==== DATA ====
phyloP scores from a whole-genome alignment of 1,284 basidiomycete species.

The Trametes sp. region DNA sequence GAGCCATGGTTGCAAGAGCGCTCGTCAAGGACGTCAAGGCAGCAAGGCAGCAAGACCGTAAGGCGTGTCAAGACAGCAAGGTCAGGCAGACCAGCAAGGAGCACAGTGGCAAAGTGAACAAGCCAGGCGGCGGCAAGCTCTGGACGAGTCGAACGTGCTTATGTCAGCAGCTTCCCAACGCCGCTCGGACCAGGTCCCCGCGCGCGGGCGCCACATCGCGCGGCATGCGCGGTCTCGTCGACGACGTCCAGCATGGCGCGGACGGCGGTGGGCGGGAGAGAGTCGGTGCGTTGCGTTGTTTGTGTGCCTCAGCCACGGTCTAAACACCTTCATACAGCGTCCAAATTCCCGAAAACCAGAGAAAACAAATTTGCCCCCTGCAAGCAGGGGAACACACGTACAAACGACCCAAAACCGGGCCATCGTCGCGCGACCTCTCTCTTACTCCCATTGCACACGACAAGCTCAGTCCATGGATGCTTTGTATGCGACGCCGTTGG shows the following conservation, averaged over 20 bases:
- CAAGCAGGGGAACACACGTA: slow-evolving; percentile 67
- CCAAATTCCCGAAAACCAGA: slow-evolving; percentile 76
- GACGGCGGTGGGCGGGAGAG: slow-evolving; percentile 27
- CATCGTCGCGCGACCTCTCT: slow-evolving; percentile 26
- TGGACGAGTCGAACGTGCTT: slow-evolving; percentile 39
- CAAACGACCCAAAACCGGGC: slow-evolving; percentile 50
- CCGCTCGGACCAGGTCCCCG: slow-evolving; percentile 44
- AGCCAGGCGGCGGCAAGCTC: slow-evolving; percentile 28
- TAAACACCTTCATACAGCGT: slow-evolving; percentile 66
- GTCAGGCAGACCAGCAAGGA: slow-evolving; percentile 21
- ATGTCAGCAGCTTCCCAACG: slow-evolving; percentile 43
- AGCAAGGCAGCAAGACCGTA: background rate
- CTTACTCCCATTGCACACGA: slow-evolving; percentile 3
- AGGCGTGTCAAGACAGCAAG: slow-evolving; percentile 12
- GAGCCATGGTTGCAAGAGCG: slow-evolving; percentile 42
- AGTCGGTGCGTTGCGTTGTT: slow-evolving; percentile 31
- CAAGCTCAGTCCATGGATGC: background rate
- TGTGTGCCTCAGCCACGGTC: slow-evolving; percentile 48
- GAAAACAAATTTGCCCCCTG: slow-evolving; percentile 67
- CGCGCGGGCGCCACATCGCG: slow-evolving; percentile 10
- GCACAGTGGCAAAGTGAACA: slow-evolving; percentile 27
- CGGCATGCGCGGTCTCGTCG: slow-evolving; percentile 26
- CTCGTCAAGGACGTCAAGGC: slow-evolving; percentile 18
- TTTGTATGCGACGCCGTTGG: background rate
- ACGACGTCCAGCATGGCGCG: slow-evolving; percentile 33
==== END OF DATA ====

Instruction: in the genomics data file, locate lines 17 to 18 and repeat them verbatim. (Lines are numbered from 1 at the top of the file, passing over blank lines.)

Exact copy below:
- GAGCCATGGTTGCAAGAGCG: slow-evolving; percentile 42
- AGTCGGTGCGTTGCGTTGTT: slow-evolving; percentile 31